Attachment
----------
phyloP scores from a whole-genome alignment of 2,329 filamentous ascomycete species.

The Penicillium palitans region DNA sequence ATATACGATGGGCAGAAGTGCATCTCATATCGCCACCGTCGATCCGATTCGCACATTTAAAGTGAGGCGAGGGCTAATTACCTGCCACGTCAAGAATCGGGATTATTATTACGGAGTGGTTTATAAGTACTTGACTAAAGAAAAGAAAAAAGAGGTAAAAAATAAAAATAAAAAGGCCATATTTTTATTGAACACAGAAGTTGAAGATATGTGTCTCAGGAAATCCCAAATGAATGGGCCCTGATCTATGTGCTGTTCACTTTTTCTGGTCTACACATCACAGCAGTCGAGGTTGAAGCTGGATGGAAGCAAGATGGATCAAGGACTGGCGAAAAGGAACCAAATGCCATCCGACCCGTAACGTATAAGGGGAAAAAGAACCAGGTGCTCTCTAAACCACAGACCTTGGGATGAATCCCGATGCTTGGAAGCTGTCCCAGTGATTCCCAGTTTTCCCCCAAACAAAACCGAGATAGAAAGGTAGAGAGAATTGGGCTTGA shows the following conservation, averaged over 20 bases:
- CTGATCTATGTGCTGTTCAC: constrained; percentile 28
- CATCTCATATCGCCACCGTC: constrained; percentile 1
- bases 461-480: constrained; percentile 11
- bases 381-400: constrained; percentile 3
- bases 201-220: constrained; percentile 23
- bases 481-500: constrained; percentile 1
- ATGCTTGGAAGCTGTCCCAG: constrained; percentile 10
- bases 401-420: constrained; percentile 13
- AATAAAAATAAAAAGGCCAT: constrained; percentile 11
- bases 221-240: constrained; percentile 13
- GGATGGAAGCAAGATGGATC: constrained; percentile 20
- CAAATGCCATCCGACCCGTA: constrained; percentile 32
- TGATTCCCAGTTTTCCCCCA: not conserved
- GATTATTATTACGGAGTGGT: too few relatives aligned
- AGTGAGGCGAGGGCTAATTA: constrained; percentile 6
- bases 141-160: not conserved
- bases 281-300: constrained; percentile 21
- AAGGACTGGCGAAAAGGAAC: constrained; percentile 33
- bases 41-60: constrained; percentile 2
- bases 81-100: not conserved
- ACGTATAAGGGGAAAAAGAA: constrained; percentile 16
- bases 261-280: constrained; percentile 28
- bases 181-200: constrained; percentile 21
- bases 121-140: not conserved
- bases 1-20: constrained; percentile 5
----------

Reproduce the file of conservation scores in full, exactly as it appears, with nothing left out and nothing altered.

phyloP scores from a whole-genome alignment of 2,329 filamentous ascomycete species.

The Penicillium palitans region DNA sequence ATATACGATGGGCAGAAGTGCATCTCATATCGCCACCGTCGATCCGATTCGCACATTTAAAGTGAGGCGAGGGCTAATTACCTGCCACGTCAAGAATCGGGATTATTATTACGGAGTGGTTTATAAGTACTTGACTAAAGAAAAGAAAAAAGAGGTAAAAAATAAAAATAAAAAGGCCATATTTTTATTGAACACAGAAGTTGAAGATATGTGTCTCAGGAAATCCCAAATGAATGGGCCCTGATCTATGTGCTGTTCACTTTTTCTGGTCTACACATCACAGCAGTCGAGGTTGAAGCTGGATGGAAGCAAGATGGATCAAGGACTGGCGAAAAGGAACCAAATGCCATCCGACCCGTAACGTATAAGGGGAAAAAGAACCAGGTGCTCTCTAAACCACAGACCTTGGGATGAATCCCGATGCTTGGAAGCTGTCCCAGTGATTCCCAGTTTTCCCCCAAACAAAACCGAGATAGAAAGGTAGAGAGAATTGGGCTTGA shows the following conservation, averaged over 20 bases:
- CTGATCTATGTGCTGTTCAC: constrained; percentile 28
- CATCTCATATCGCCACCGTC: constrained; percentile 1
- bases 461-480: constrained; percentile 11
- bases 381-400: constrained; percentile 3
- bases 201-220: constrained; percentile 23
- bases 481-500: constrained; percentile 1
- ATGCTTGGAAGCTGTCCCAG: constrained; percentile 10
- bases 401-420: constrained; percentile 13
- AATAAAAATAAAAAGGCCAT: constrained; percentile 11
- bases 221-240: constrained; percentile 13
- GGATGGAAGCAAGATGGATC: constrained; percentile 20
- CAAATGCCATCCGACCCGTA: constrained; percentile 32
- TGATTCCCAGTTTTCCCCCA: not conserved
- GATTATTATTACGGAGTGGT: too few relatives aligned
- AGTGAGGCGAGGGCTAATTA: constrained; percentile 6
- bases 141-160: not conserved
- bases 281-300: constrained; percentile 21
- AAGGACTGGCGAAAAGGAAC: constrained; percentile 33
- bases 41-60: constrained; percentile 2
- bases 81-100: not conserved
- ACGTATAAGGGGAAAAAGAA: constrained; percentile 16
- bases 261-280: constrained; percentile 28
- bases 181-200: constrained; percentile 21
- bases 121-140: not conserved
- bases 1-20: constrained; percentile 5